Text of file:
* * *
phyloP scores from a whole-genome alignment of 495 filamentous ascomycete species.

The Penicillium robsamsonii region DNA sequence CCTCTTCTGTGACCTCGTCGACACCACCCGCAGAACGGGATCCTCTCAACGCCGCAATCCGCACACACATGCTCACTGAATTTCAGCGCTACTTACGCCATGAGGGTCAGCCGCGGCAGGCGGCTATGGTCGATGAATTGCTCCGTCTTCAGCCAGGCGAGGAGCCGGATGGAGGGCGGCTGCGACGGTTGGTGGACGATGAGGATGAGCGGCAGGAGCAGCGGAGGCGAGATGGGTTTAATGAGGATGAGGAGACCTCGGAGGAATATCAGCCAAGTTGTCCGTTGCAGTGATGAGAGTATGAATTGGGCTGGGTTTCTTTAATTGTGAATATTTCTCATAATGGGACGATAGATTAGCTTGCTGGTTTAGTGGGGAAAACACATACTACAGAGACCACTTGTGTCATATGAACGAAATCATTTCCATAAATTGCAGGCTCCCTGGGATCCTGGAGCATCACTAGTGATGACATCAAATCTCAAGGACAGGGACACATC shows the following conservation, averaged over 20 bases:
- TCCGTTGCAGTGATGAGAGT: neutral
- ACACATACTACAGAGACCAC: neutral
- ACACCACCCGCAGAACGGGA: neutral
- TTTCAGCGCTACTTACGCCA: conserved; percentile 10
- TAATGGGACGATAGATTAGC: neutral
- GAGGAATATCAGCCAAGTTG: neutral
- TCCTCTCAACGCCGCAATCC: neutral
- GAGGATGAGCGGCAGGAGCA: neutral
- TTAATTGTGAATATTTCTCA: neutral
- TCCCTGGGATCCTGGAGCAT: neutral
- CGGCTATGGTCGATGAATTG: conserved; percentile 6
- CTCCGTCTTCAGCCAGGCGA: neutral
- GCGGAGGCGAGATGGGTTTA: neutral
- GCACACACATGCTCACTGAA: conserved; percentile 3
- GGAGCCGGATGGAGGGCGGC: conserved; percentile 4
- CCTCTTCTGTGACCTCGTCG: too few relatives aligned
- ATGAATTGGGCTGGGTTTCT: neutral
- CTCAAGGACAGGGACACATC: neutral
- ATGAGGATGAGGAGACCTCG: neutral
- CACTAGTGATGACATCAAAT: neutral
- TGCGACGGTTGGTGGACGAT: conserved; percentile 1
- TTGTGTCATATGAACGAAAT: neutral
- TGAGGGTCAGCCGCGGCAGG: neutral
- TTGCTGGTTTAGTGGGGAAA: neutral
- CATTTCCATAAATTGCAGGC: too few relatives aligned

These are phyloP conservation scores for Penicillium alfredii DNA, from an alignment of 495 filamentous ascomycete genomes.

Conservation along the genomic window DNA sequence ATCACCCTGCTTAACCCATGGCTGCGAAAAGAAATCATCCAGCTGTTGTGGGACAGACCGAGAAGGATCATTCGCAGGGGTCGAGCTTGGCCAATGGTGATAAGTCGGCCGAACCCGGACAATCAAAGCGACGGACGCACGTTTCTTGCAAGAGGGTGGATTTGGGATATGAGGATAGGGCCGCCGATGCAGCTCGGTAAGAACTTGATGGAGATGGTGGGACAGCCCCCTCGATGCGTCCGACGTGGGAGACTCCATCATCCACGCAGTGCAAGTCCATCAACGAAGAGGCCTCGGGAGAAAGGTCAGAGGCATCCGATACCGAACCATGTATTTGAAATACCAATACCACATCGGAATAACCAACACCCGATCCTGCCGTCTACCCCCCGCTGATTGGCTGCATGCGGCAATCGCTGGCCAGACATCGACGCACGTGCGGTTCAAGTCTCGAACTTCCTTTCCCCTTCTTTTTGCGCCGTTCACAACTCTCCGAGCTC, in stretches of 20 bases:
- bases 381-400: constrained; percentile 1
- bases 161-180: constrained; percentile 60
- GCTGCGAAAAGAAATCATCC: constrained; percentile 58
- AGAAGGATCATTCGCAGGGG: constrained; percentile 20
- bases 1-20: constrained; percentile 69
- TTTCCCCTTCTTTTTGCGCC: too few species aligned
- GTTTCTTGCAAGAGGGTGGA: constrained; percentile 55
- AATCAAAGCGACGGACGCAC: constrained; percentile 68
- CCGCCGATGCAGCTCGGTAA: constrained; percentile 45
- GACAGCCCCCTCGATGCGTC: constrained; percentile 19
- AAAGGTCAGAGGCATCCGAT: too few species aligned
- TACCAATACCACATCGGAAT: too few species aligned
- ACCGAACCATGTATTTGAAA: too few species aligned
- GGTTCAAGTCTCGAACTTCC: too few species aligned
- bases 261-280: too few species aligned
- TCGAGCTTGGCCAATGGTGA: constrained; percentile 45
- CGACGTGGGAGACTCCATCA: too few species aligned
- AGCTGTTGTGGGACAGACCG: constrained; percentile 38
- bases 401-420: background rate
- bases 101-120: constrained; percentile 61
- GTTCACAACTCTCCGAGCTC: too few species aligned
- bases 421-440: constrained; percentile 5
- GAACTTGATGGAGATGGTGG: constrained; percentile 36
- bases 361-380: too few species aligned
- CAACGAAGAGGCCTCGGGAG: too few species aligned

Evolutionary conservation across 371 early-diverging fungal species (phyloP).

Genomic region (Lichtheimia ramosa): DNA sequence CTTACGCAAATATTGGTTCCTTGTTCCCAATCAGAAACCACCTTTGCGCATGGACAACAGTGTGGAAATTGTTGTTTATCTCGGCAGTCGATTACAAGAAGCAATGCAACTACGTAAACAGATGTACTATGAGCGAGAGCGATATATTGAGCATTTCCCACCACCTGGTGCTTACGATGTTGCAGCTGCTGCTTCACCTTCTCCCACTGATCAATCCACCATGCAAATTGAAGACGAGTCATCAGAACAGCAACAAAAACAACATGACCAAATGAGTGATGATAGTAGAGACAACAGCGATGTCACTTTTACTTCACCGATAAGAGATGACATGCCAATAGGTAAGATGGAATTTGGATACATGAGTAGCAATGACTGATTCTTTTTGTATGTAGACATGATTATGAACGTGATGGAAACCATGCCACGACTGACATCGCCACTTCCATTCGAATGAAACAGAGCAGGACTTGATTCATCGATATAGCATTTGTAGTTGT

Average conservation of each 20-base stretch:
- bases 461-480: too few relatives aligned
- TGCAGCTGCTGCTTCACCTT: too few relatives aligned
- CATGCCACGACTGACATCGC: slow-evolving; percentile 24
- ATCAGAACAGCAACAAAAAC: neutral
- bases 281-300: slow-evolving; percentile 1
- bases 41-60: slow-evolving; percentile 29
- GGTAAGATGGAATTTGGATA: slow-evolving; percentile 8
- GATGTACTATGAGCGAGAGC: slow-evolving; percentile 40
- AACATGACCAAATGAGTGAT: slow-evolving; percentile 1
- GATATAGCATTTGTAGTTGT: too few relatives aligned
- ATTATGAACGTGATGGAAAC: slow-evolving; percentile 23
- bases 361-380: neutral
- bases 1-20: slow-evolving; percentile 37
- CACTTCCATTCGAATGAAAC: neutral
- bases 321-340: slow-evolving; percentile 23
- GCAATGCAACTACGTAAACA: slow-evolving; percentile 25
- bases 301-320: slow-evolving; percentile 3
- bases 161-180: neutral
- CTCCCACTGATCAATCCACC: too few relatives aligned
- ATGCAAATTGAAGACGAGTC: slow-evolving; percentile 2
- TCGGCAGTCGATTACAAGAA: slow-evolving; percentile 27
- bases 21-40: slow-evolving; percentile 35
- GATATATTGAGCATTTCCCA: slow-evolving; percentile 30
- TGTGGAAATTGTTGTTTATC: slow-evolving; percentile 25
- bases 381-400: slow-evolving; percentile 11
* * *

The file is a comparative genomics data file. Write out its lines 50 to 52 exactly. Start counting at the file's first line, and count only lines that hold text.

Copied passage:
- GTTCACAACTCTCCGAGCTC: too few species aligned
- bases 421-440: constrained; percentile 5
- GAACTTGATGGAGATGGTGG: constrained; percentile 36